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Title: Proton Reduction Using a Hydrogenase-Modified Nanoporous Black Silicon Photoelectrode

Metalloenzymes featuring earth-abundant metal-based cores exhibit rates for catalytic processes such as hydrogen evolution comparable to those of noble metals. Realizing these superb catalytic properties in artificial systems is challenging owing to the difficulty of effectively interfacing metalloenzymes with an electrode surface in a manner that supports efficient charge-transfer. Here, we demonstrate that a nanoporous 'black' silicon (b-Si) photocathode provides a unique interface for binding an adsorbed [FeFe]-hydrogenase enzyme ([FeFe]-H2ase). The resulting [FeFe]-H2ase/b-Si photoelectrode displays a 280 mV more positive onset potential for hydrogen generation than bare b-Si without hydrogenase, similar to that observed for a b-Si/Pt photoelectrode at the same light intensity. Additionally, we show that this H2ase/b-Si electrode exhibits a turnover frequency of >/=1300 s-1 and a turnover number above 107 and sustains current densities of at least 1 mA/cm2 based on the actual surface area of the electrode (not the smaller projected geometric area), orders of magnitude greater than that observed for previous enzyme-catalyzed electrodes. While the long-term stability of hydrogenase on the b-Si surface remains too low for practical applications, this work extends the proof-of-concept that biologically derived metalloenzymes can be interfaced with inorganic substrates to support technologically relevant current densities.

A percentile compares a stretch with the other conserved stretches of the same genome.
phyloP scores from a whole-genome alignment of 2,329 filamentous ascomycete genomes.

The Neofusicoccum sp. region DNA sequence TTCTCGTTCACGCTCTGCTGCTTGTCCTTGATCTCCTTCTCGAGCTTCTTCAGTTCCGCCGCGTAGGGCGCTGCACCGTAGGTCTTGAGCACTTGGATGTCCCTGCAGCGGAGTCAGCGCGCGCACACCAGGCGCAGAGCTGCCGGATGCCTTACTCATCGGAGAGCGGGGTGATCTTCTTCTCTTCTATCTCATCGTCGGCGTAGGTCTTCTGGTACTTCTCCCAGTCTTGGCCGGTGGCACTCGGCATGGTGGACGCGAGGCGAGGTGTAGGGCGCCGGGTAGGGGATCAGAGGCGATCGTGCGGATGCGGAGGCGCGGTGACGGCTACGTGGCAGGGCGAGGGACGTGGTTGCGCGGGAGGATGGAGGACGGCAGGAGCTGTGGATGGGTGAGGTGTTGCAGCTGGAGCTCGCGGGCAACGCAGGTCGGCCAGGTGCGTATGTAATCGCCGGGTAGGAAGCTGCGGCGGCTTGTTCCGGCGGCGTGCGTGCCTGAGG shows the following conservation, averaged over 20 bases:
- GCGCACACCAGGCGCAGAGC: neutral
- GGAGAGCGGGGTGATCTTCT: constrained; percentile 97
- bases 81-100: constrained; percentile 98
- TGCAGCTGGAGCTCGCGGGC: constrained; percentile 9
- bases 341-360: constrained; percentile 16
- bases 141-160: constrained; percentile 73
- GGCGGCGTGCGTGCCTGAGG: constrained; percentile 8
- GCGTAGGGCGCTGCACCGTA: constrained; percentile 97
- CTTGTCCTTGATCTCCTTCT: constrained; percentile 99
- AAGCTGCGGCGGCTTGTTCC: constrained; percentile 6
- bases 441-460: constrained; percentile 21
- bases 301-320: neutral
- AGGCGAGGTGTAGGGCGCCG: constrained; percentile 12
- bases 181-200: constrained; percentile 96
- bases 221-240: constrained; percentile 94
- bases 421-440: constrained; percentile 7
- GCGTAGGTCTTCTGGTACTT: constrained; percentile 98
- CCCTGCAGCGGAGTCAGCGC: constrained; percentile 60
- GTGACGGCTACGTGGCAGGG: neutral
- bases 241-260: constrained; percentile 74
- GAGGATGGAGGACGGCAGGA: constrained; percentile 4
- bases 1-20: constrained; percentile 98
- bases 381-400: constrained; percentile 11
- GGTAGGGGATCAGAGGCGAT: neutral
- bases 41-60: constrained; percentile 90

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Publication Date:
OSTI Identifier:
Report Number(s):
Journal ID: ISSN 1944-8244
DOE Contract Number:
Resource Type:
Journal Article
Resource Relation:
Journal Name: ACS Applied Materials and Interfaces; Journal Volume: 8; Journal Issue: 23
American Chemical Society
Research Org:
National Renewable Energy Lab. (NREL), Golden, CO (United States)
Sponsoring Org:
USDOE Office of Science (SC), Basic Energy Sciences (BES) (SC-22)
Country of Publication:
United States
36 MATERIALS SCIENCE; photoelectrochemical water splitting; hydrogen production; hydrogenase; silicon photoelectrode; nanoporous silicon; bio-assisted; black silicon